A few comments on GDP and investment in the fourth quarter
from Estimated risk per 26.01.2023 13:47:00
Note. The first two charts, Contributions and Housing Investment as a percentage of GDP, are useful for predicting recessions caused by the Fed. RI as a percentage of GDP usually declines long before a recession. This is what I’m looking at.
Formerly from BEA: Gross domestic product, Q4 2022 (preliminary estimate)
Real gross domestic product (GDP) increased at an annual rate of 2.9 percent in the fourth quarter of 2022., according to a “preliminary” estimate published by the Bureau of Economic Analysis. In the third quarter, real GDP increased by 3.2 percent. …
The increase in real GDP reflects increased private investment in reservesconsumer spending, federal government spending, state and local government spending, and non-residential investment that has been partially offset decline in investment in fixed assets and export. Imports, which are subtracted from the calculation of GDP, have decreased.
The preliminary 4Q GDP report of 2.9% yoy came in above expectations, partly due to the positive impact of increased inventories.
Personal Consumption Expenditure (PCE) increased 2.1% year on year in the fourth quarter.
The graph below shows the contribution to GDP of housing investment, hardware and software, and non-residential buildings (3-quarter moving average). This is important to follow because housing investment tends to lead the economyhardware and software are broadly the same, and the non-residential investment structure is inferior to the economy.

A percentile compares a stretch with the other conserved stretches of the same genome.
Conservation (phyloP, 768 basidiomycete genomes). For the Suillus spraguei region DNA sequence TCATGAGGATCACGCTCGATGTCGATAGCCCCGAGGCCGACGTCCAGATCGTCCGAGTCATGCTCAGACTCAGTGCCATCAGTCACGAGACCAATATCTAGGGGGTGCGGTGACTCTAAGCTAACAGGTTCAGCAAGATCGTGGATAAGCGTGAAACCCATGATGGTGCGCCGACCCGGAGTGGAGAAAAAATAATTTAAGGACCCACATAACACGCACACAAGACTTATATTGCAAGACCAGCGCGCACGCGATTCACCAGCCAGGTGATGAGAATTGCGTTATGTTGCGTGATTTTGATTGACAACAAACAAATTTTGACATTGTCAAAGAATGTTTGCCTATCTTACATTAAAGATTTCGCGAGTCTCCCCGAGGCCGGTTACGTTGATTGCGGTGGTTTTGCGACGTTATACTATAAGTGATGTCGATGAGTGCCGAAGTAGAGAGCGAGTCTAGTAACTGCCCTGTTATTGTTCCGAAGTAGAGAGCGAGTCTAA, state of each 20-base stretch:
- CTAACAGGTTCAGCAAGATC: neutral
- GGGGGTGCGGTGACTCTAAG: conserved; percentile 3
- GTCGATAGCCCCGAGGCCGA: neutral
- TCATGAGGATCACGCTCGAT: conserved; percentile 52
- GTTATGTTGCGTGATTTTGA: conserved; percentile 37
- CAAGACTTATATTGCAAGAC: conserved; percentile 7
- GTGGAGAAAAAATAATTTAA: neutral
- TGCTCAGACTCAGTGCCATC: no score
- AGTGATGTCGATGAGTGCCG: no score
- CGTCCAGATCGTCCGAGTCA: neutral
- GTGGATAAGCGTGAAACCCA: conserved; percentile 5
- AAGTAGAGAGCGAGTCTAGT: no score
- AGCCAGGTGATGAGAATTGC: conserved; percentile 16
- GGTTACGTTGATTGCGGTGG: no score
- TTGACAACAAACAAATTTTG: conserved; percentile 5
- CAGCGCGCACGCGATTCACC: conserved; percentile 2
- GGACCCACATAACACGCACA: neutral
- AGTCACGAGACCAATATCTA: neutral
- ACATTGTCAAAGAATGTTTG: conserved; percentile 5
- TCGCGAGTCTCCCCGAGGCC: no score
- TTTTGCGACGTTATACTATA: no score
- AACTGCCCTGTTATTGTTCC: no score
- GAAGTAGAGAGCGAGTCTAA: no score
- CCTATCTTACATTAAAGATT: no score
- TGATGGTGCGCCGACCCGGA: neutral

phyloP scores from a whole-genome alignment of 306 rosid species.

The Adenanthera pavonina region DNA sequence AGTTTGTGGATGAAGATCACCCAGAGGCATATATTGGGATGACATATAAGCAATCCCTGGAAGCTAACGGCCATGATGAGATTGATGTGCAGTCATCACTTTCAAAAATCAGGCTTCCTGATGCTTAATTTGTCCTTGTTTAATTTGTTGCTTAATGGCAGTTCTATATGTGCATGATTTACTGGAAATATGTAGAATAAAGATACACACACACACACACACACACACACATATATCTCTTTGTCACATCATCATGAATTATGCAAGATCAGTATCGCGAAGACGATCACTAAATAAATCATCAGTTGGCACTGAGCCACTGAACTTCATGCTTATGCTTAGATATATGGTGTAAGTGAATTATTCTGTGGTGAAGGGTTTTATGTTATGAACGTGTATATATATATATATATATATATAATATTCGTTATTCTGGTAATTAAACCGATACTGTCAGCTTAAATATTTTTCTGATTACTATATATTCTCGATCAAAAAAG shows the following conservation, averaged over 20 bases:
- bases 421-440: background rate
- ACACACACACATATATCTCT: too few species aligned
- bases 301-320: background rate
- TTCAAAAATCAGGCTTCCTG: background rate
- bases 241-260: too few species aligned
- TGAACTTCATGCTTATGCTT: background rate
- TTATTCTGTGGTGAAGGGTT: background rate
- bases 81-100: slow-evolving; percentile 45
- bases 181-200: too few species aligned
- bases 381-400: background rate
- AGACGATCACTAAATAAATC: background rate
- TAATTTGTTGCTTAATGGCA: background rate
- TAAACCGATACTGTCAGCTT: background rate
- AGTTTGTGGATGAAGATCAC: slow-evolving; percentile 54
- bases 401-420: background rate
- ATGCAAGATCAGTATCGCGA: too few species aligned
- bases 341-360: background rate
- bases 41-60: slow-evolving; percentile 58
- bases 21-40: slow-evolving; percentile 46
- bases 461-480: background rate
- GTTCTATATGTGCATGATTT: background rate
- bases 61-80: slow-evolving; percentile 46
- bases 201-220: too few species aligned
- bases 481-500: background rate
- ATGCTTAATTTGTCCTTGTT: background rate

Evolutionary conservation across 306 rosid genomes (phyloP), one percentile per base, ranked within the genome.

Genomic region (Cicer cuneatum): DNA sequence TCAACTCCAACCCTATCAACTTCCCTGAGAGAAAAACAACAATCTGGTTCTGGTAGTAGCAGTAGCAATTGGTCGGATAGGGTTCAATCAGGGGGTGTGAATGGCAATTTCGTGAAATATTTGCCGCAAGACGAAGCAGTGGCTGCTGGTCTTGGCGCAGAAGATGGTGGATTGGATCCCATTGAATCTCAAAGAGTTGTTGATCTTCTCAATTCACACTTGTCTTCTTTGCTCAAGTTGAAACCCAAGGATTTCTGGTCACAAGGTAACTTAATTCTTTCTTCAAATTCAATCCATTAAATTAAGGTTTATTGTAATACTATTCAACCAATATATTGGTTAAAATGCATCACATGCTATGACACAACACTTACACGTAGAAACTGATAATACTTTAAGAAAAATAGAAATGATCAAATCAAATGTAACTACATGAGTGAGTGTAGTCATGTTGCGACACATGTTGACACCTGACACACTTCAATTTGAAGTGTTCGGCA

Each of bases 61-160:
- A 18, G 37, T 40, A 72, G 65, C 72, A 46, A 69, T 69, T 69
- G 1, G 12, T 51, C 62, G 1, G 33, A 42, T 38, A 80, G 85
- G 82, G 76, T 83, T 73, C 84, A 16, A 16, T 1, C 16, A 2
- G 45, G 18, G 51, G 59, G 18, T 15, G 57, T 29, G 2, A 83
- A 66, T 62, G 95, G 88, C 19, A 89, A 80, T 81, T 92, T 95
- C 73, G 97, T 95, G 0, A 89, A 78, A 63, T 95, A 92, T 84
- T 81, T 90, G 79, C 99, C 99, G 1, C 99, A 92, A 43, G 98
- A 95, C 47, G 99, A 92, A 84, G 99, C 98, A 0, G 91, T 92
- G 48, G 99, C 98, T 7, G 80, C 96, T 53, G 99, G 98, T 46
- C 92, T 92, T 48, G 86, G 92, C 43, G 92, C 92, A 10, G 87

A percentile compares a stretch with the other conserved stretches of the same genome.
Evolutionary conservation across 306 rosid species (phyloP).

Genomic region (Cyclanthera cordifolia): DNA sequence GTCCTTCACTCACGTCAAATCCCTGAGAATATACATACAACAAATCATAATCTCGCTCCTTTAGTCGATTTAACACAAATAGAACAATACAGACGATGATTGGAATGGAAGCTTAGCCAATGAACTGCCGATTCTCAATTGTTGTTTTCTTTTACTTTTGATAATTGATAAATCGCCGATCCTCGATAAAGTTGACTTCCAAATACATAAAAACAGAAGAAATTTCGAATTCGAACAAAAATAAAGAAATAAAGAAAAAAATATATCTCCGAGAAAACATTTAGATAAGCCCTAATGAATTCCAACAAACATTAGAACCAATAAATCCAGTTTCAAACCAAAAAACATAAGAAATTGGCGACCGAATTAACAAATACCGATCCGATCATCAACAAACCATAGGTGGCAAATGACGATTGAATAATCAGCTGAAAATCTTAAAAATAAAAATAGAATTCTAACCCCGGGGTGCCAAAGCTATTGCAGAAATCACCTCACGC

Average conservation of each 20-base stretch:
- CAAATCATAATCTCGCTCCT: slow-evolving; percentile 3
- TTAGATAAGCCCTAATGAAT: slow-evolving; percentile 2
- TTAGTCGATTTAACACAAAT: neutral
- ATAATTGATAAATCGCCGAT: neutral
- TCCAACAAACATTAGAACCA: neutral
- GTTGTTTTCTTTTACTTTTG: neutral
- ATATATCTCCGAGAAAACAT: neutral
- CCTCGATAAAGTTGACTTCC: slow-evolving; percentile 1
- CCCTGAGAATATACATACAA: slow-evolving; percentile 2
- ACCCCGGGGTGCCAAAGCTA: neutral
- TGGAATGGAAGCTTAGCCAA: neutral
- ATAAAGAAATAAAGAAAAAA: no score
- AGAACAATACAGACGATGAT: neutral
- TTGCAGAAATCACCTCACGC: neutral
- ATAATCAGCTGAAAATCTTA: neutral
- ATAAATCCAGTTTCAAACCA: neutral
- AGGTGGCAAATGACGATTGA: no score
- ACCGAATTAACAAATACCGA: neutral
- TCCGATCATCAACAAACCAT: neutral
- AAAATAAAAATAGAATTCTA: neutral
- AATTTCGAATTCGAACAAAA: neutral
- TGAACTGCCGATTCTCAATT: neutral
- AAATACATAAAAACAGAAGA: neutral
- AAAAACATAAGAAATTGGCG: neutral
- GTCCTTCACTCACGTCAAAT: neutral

On the graph, red is residential, green is hardware and software, and blue is investment in non-residential buildings. So, the usual scheme – both in and out of a recession – is red, green, blue.
Of course, with the sudden economic shutdown due to COVID-19, the usual pattern did not apply.
The dotted gray line is the contribution of the change in private stocks.
Click on the graph to enlarge the image.
Housing investment (RI) was down 26.7% year on year in the fourth quarter. Investment in equipment decreased by 3.7% year on year, while investment in non-residential buildings increased by 0.4% year on year.
Based on a 3-quarter moving average, RI (red) is down, equipment (green) is up, and non-residential buildings (blue) are still down.
The second graph shows housing investment as a percentage of GDP.
Housing investment as a percentage of GDP declined in the fourth quarter.
I will break down housing investment into components after the GDP data is released.
Note. Housing investment (RI) includes new single-family and multi-family buildings, home improvement, broker commissions, and several minor categories.
The third graph shows non-residential investment in structures, equipment and “intellectual property products”.
Investment in non-residential buildings increased slightly in Q4 as a percentage of GDP.